WASHINGTON — Stress tests on European banks, released Friday, concluded that only seven of 91 major European financial firms need to raise additional capital, but the results raised more questions for U.S. analysts than they answered.
Taking a cue from a similar U.S. confidence-building measure last year, European regulators subjected bank balance sheets to stress testing to gauge how they'd perform if much of Europe slid back into recession and financial markets plunged.
The Committee of European Banking Supervisors reported that five Spanish banks, a Greek bank and a German bank lack sufficient capital to survive a sharp downturn. The seven were ordered to raise a total of 3.5 billion euros (about $4.5 billion) in additional capital.
The health of banks in Europe matters to ordinary Americans. A growing debt crisis in the so-called PIIGS nations — Portugal, Ireland, Italy, Greece and Spain — has roiled U.S. financial markets, ending a yearlong rebound in stock prices. The volatility has hurt the 401(k) plans and individual retirement accounts of American workers and savers.
The return of volatility to global stock markets also has been one of several factors that are hampering the U.S. economic recovery.
In Europe, 7.7 percent of 91 banks need to raise additional capital, far better than the results of last year's stress tests in the United States, after which 10 of the 19 largest banks, or 52.65 percent, were ordered to raise a total of $74.6 billion. Bank of America, at almost $34 billion, accounted for almost half of that needed capital cushion.
However, regulators in Europe, like their American counterparts, allowed banks to hide many of their biggest potential liabilities from the stress tests.
The U.S. stress testing allowed banks to understate potential losses from the hold-to-maturity housing bonds that made up most of the toxic assets polluting their balance sheets.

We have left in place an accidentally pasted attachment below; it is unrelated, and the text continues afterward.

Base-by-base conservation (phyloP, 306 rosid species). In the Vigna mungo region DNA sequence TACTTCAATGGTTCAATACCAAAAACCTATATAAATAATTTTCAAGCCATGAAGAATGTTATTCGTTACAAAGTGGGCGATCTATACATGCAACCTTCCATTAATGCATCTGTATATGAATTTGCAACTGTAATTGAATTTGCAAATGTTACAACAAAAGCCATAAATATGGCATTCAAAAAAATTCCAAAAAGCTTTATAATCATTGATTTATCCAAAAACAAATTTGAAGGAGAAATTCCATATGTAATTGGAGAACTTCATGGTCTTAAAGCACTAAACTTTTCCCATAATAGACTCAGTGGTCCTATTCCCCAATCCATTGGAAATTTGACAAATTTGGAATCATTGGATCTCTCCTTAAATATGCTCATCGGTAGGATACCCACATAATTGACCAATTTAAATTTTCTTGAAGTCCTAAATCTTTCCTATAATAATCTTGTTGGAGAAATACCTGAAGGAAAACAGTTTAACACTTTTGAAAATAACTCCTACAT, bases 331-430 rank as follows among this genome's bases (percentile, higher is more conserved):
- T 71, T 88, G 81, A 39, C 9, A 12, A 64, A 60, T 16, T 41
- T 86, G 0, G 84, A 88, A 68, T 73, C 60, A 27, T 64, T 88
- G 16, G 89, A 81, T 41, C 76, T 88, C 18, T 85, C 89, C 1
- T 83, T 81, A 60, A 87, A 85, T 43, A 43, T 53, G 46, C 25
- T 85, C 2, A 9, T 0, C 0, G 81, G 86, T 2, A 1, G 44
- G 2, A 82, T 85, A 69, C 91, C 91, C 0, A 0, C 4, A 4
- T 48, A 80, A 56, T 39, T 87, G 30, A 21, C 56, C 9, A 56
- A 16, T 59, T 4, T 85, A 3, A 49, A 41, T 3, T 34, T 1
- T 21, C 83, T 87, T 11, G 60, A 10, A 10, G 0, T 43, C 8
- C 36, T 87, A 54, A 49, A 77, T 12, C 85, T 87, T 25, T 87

In Europe this week, regulators also focused on trading books, which contained a fraction of their hold-to-maturity sovereign debt — the bonds issued by governments, particularly indebted ones such as Spain and Greece that are at risk of default.
Only one Greek bank failed the stress test, although most economic analysts think Greece is insolvent and will need to restructure its debt, even after a $142 billion European bailout. That undermined the credibility of Europe's stress tests.
"The point is, we're not out of the woods yet, they didn't address that. One has to say that's a big problem out there that somehow is going to have to be dealt with," said Nariman Behravesh, the chief economist for forecaster IHS Global Insight.
Asked why the government bonds weren't counted in the stress testing, the chairman of the banking supervisory committee, Giovanni Carosio, told CNBC television that such losses could be counted only in the event of a default, adding that Europe has erected a $1 trillion backstop to prevent defaults. He also defended the tests.
"The scenarios we used were extremely severe, even implausible events, actually," Carosio said.
The results came at the close of trading on European markets, so the first real gauge will arrive Monday. Stocks in the United States largely flat-lined after the results were released, rising late in the day on other news.
Vincent Reinhart, a former top economist at the Federal Reserve, likened the European stress tests to a professor creating an easy exam with a tough grading system.
"The main goal was to reframe investors' expectation or focus away from the bad decisions banks made in the past to the fact that they can be profitable going forward," Reinhart said. "The big issue is what hidden valuation of assets do they have on their balance sheets? What we just learned is banking is basically a profitable business . . . but what we didn't learn is how much have those institutions dealt with legacy losses? What is the stuff still hidden on their balance sheets?"
Although European banks performed better in the stress testing than U.S. banks did last year, the U.S. testing came amid a deep financial crisis. European regulators have had almost two years since the near-meltdown of U.S. financial markets in September 2008 to pump capital into banks.
In both Europe and the United States, banks were loaned capital to boost their reserves in case further losses followed. The U.S. effort was hugely unpopular with citizens, but the banks have paid back most of the money and Treasury Secretary Timothy Geithner said Thursday that taxpayers had made about $20 billion so far on their stakes in U.S. banks.
The Treasury Department announced Friday that it would sell another 1.5 billion shares of Citibank stock in the next two months. It already has sold 2.6 billion of the 7.7 billion shares taxpayers acquired as part of a $45 billion bailout of Citibank.
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